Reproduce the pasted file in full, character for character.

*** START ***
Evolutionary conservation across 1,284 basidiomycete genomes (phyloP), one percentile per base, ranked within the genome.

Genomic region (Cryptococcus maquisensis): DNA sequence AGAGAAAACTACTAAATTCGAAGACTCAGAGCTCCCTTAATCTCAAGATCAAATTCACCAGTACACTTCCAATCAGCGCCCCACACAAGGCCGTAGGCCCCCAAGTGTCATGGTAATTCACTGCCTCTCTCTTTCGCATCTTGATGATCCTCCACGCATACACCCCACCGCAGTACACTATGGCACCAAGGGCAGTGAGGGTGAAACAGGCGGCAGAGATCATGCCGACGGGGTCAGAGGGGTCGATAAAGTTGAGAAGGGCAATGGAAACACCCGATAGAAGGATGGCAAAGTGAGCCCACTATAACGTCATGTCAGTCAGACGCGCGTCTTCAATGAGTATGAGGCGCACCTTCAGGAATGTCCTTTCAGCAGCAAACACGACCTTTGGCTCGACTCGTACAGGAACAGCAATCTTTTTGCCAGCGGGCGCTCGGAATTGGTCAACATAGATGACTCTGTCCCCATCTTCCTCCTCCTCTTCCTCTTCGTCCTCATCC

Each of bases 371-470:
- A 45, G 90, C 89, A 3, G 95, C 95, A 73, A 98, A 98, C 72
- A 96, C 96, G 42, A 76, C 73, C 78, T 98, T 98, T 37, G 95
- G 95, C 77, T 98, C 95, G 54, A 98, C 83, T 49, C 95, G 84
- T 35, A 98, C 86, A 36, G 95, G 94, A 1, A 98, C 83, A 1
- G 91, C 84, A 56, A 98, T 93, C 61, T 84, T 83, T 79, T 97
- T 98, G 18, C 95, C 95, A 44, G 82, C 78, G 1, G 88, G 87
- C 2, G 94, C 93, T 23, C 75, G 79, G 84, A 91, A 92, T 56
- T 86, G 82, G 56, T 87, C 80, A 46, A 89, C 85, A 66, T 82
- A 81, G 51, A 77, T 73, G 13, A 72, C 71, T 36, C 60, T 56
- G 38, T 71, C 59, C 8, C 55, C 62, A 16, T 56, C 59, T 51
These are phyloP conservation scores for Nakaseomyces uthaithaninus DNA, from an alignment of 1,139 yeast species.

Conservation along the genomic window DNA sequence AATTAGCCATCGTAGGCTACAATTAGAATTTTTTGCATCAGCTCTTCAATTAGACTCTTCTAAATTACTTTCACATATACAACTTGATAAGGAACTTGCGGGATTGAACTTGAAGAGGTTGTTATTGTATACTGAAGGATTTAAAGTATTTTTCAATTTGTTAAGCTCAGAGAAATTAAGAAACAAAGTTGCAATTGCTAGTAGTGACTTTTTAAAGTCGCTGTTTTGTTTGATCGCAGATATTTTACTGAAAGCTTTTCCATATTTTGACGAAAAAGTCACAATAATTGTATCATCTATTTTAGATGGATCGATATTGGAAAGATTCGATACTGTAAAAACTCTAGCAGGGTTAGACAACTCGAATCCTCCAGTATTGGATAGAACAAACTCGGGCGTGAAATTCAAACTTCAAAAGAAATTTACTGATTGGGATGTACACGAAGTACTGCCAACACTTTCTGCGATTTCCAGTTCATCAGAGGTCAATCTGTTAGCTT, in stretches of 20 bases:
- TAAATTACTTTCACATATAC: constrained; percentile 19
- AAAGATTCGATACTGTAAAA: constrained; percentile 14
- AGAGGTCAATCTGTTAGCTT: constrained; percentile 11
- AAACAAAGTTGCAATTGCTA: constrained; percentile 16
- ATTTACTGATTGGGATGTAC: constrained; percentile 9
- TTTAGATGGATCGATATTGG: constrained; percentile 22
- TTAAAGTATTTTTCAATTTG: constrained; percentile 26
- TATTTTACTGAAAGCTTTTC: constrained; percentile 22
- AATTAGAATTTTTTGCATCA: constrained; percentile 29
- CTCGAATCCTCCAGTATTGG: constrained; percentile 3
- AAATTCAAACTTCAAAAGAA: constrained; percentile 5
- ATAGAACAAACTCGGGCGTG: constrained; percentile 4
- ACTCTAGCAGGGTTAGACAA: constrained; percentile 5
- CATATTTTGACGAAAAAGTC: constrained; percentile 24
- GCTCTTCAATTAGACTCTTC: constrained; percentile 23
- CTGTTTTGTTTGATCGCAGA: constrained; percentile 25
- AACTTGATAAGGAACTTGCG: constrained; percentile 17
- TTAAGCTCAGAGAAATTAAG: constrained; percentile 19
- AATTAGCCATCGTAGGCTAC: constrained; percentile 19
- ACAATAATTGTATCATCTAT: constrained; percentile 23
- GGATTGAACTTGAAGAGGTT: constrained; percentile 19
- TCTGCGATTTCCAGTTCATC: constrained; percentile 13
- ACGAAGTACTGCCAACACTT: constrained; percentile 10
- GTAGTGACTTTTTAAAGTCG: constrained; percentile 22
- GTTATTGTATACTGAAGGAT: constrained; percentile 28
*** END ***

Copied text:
Evolutionary conservation across 1,284 basidiomycete genomes (phyloP), one percentile per base, ranked within the genome.

Genomic region (Cryptococcus maquisensis): DNA sequence AGAGAAAACTACTAAATTCGAAGACTCAGAGCTCCCTTAATCTCAAGATCAAATTCACCAGTACACTTCCAATCAGCGCCCCACACAAGGCCGTAGGCCCCCAAGTGTCATGGTAATTCACTGCCTCTCTCTTTCGCATCTTGATGATCCTCCACGCATACACCCCACCGCAGTACACTATGGCACCAAGGGCAGTGAGGGTGAAACAGGCGGCAGAGATCATGCCGACGGGGTCAGAGGGGTCGATAAAGTTGAGAAGGGCAATGGAAACACCCGATAGAAGGATGGCAAAGTGAGCCCACTATAACGTCATGTCAGTCAGACGCGCGTCTTCAATGAGTATGAGGCGCACCTTCAGGAATGTCCTTTCAGCAGCAAACACGACCTTTGGCTCGACTCGTACAGGAACAGCAATCTTTTTGCCAGCGGGCGCTCGGAATTGGTCAACATAGATGACTCTGTCCCCATCTTCCTCCTCCTCTTCCTCTTCGTCCTCATCC

Each of bases 371-470:
- A 45, G 90, C 89, A 3, G 95, C 95, A 73, A 98, A 98, C 72
- A 96, C 96, G 42, A 76, C 73, C 78, T 98, T 98, T 37, G 95
- G 95, C 77, T 98, C 95, G 54, A 98, C 83, T 49, C 95, G 84
- T 35, A 98, C 86, A 36, G 95, G 94, A 1, A 98, C 83, A 1
- G 91, C 84, A 56, A 98, T 93, C 61, T 84, T 83, T 79, T 97
- T 98, G 18, C 95, C 95, A 44, G 82, C 78, G 1, G 88, G 87
- C 2, G 94, C 93, T 23, C 75, G 79, G 84, A 91, A 92, T 56
- T 86, G 82, G 56, T 87, C 80, A 46, A 89, C 85, A 66, T 82
- A 81, G 51, A 77, T 73, G 13, A 72, C 71, T 36, C 60, T 56
- G 38, T 71, C 59, C 8, C 55, C 62, A 16, T 56, C 59, T 51
These are phyloP conservation scores for Nakaseomyces uthaithaninus DNA, from an alignment of 1,139 yeast species.

Conservation along the genomic window DNA sequence AATTAGCCATCGTAGGCTACAATTAGAATTTTTTGCATCAGCTCTTCAATTAGACTCTTCTAAATTACTTTCACATATACAACTTGATAAGGAACTTGCGGGATTGAACTTGAAGAGGTTGTTATTGTATACTGAAGGATTTAAAGTATTTTTCAATTTGTTAAGCTCAGAGAAATTAAGAAACAAAGTTGCAATTGCTAGTAGTGACTTTTTAAAGTCGCTGTTTTGTTTGATCGCAGATATTTTACTGAAAGCTTTTCCATATTTTGACGAAAAAGTCACAATAATTGTATCATCTATTTTAGATGGATCGATATTGGAAAGATTCGATACTGTAAAAACTCTAGCAGGGTTAGACAACTCGAATCCTCCAGTATTGGATAGAACAAACTCGGGCGTGAAATTCAAACTTCAAAAGAAATTTACTGATTGGGATGTACACGAAGTACTGCCAACACTTTCTGCGATTTCCAGTTCATCAGAGGTCAATCTGTTAGCTT, in stretches of 20 bases:
- TAAATTACTTTCACATATAC: constrained; percentile 19
- AAAGATTCGATACTGTAAAA: constrained; percentile 14
- AGAGGTCAATCTGTTAGCTT: constrained; percentile 11
- AAACAAAGTTGCAATTGCTA: constrained; percentile 16
- ATTTACTGATTGGGATGTAC: constrained; percentile 9
- TTTAGATGGATCGATATTGG: constrained; percentile 22
- TTAAAGTATTTTTCAATTTG: constrained; percentile 26
- TATTTTACTGAAAGCTTTTC: constrained; percentile 22
- AATTAGAATTTTTTGCATCA: constrained; percentile 29
- CTCGAATCCTCCAGTATTGG: constrained; percentile 3
- AAATTCAAACTTCAAAAGAA: constrained; percentile 5
- ATAGAACAAACTCGGGCGTG: constrained; percentile 4
- ACTCTAGCAGGGTTAGACAA: constrained; percentile 5
- CATATTTTGACGAAAAAGTC: constrained; percentile 24
- GCTCTTCAATTAGACTCTTC: constrained; percentile 23
- CTGTTTTGTTTGATCGCAGA: constrained; percentile 25
- AACTTGATAAGGAACTTGCG: constrained; percentile 17
- TTAAGCTCAGAGAAATTAAG: constrained; percentile 19
- AATTAGCCATCGTAGGCTAC: constrained; percentile 19
- ACAATAATTGTATCATCTAT: constrained; percentile 23
- GGATTGAACTTGAAGAGGTT: constrained; percentile 19
- TCTGCGATTTCCAGTTCATC: constrained; percentile 13
- ACGAAGTACTGCCAACACTT: constrained; percentile 10
- GTAGTGACTTTTTAAAGTCG: constrained; percentile 22
- GTTATTGTATACTGAAGGAT: constrained; percentile 28